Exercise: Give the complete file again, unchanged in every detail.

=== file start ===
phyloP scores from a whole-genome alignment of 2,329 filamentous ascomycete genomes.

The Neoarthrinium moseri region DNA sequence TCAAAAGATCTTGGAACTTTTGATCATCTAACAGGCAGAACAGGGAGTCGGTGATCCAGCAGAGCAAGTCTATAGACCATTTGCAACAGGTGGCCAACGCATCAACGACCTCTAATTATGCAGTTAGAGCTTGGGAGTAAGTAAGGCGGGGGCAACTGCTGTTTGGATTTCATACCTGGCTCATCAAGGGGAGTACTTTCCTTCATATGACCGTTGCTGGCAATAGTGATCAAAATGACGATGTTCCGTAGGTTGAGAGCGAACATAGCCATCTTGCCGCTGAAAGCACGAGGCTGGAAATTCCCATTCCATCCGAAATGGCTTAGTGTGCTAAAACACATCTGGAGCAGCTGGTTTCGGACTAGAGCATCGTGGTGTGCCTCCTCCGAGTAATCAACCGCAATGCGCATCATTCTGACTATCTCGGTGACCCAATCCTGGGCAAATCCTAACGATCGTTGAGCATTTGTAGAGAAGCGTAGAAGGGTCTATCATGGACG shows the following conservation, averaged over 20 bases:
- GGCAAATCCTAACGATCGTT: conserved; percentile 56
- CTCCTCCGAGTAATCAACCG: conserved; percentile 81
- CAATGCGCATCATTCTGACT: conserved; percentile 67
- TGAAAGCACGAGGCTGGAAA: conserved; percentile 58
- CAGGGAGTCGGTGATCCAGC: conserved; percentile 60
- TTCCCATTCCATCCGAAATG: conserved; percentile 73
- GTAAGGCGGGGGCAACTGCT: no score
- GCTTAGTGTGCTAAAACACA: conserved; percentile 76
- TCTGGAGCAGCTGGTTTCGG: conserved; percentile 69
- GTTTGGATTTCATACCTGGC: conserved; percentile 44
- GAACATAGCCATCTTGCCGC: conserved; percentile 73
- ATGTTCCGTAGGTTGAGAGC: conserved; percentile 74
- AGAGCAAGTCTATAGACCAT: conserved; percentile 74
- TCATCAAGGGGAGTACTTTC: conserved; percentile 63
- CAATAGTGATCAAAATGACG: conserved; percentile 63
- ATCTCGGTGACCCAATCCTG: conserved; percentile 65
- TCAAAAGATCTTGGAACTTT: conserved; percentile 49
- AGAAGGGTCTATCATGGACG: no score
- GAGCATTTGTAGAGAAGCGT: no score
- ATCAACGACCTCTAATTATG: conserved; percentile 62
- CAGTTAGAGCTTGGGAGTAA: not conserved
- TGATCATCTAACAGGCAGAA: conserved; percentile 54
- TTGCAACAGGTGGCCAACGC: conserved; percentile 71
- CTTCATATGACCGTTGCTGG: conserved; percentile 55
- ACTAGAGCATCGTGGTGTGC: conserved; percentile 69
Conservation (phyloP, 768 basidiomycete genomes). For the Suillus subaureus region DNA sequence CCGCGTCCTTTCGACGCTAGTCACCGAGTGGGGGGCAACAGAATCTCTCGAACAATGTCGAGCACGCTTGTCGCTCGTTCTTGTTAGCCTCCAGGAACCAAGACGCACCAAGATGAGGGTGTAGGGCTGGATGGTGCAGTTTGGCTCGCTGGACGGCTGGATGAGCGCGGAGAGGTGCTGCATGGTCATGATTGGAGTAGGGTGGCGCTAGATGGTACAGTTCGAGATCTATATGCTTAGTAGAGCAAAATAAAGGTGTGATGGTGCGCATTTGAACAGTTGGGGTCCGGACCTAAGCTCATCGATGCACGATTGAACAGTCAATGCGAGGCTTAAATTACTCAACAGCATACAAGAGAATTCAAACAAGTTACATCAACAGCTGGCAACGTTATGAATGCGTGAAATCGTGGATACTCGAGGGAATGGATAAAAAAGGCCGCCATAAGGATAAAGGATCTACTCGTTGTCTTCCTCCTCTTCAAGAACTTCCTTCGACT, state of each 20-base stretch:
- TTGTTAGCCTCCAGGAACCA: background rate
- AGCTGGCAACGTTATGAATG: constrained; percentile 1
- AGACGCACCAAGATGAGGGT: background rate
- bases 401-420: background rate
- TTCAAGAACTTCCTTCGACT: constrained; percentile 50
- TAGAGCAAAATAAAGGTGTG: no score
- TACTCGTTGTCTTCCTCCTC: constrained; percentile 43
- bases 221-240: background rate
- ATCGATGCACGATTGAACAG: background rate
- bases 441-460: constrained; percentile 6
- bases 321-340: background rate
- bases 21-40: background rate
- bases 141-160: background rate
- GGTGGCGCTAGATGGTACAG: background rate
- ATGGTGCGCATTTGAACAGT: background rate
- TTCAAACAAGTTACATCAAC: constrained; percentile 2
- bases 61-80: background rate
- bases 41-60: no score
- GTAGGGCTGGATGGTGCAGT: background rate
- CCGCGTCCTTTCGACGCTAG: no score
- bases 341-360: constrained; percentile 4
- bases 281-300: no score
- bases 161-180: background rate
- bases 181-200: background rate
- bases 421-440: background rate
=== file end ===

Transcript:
phyloP scores from a whole-genome alignment of 2,329 filamentous ascomycete genomes.

The Neoarthrinium moseri region DNA sequence TCAAAAGATCTTGGAACTTTTGATCATCTAACAGGCAGAACAGGGAGTCGGTGATCCAGCAGAGCAAGTCTATAGACCATTTGCAACAGGTGGCCAACGCATCAACGACCTCTAATTATGCAGTTAGAGCTTGGGAGTAAGTAAGGCGGGGGCAACTGCTGTTTGGATTTCATACCTGGCTCATCAAGGGGAGTACTTTCCTTCATATGACCGTTGCTGGCAATAGTGATCAAAATGACGATGTTCCGTAGGTTGAGAGCGAACATAGCCATCTTGCCGCTGAAAGCACGAGGCTGGAAATTCCCATTCCATCCGAAATGGCTTAGTGTGCTAAAACACATCTGGAGCAGCTGGTTTCGGACTAGAGCATCGTGGTGTGCCTCCTCCGAGTAATCAACCGCAATGCGCATCATTCTGACTATCTCGGTGACCCAATCCTGGGCAAATCCTAACGATCGTTGAGCATTTGTAGAGAAGCGTAGAAGGGTCTATCATGGACG shows the following conservation, averaged over 20 bases:
- GGCAAATCCTAACGATCGTT: conserved; percentile 56
- CTCCTCCGAGTAATCAACCG: conserved; percentile 81
- CAATGCGCATCATTCTGACT: conserved; percentile 67
- TGAAAGCACGAGGCTGGAAA: conserved; percentile 58
- CAGGGAGTCGGTGATCCAGC: conserved; percentile 60
- TTCCCATTCCATCCGAAATG: conserved; percentile 73
- GTAAGGCGGGGGCAACTGCT: no score
- GCTTAGTGTGCTAAAACACA: conserved; percentile 76
- TCTGGAGCAGCTGGTTTCGG: conserved; percentile 69
- GTTTGGATTTCATACCTGGC: conserved; percentile 44
- GAACATAGCCATCTTGCCGC: conserved; percentile 73
- ATGTTCCGTAGGTTGAGAGC: conserved; percentile 74
- AGAGCAAGTCTATAGACCAT: conserved; percentile 74
- TCATCAAGGGGAGTACTTTC: conserved; percentile 63
- CAATAGTGATCAAAATGACG: conserved; percentile 63
- ATCTCGGTGACCCAATCCTG: conserved; percentile 65
- TCAAAAGATCTTGGAACTTT: conserved; percentile 49
- AGAAGGGTCTATCATGGACG: no score
- GAGCATTTGTAGAGAAGCGT: no score
- ATCAACGACCTCTAATTATG: conserved; percentile 62
- CAGTTAGAGCTTGGGAGTAA: not conserved
- TGATCATCTAACAGGCAGAA: conserved; percentile 54
- TTGCAACAGGTGGCCAACGC: conserved; percentile 71
- CTTCATATGACCGTTGCTGG: conserved; percentile 55
- ACTAGAGCATCGTGGTGTGC: conserved; percentile 69
Conservation (phyloP, 768 basidiomycete genomes). For the Suillus subaureus region DNA sequence CCGCGTCCTTTCGACGCTAGTCACCGAGTGGGGGGCAACAGAATCTCTCGAACAATGTCGAGCACGCTTGTCGCTCGTTCTTGTTAGCCTCCAGGAACCAAGACGCACCAAGATGAGGGTGTAGGGCTGGATGGTGCAGTTTGGCTCGCTGGACGGCTGGATGAGCGCGGAGAGGTGCTGCATGGTCATGATTGGAGTAGGGTGGCGCTAGATGGTACAGTTCGAGATCTATATGCTTAGTAGAGCAAAATAAAGGTGTGATGGTGCGCATTTGAACAGTTGGGGTCCGGACCTAAGCTCATCGATGCACGATTGAACAGTCAATGCGAGGCTTAAATTACTCAACAGCATACAAGAGAATTCAAACAAGTTACATCAACAGCTGGCAACGTTATGAATGCGTGAAATCGTGGATACTCGAGGGAATGGATAAAAAAGGCCGCCATAAGGATAAAGGATCTACTCGTTGTCTTCCTCCTCTTCAAGAACTTCCTTCGACT, state of each 20-base stretch:
- TTGTTAGCCTCCAGGAACCA: background rate
- AGCTGGCAACGTTATGAATG: constrained; percentile 1
- AGACGCACCAAGATGAGGGT: background rate
- bases 401-420: background rate
- TTCAAGAACTTCCTTCGACT: constrained; percentile 50
- TAGAGCAAAATAAAGGTGTG: no score
- TACTCGTTGTCTTCCTCCTC: constrained; percentile 43
- bases 221-240: background rate
- ATCGATGCACGATTGAACAG: background rate
- bases 441-460: constrained; percentile 6
- bases 321-340: background rate
- bases 21-40: background rate
- bases 141-160: background rate
- GGTGGCGCTAGATGGTACAG: background rate
- ATGGTGCGCATTTGAACAGT: background rate
- TTCAAACAAGTTACATCAAC: constrained; percentile 2
- bases 61-80: background rate
- bases 41-60: no score
- GTAGGGCTGGATGGTGCAGT: background rate
- CCGCGTCCTTTCGACGCTAG: no score
- bases 341-360: constrained; percentile 4
- bases 281-300: no score
- bases 161-180: background rate
- bases 181-200: background rate
- bases 421-440: background rate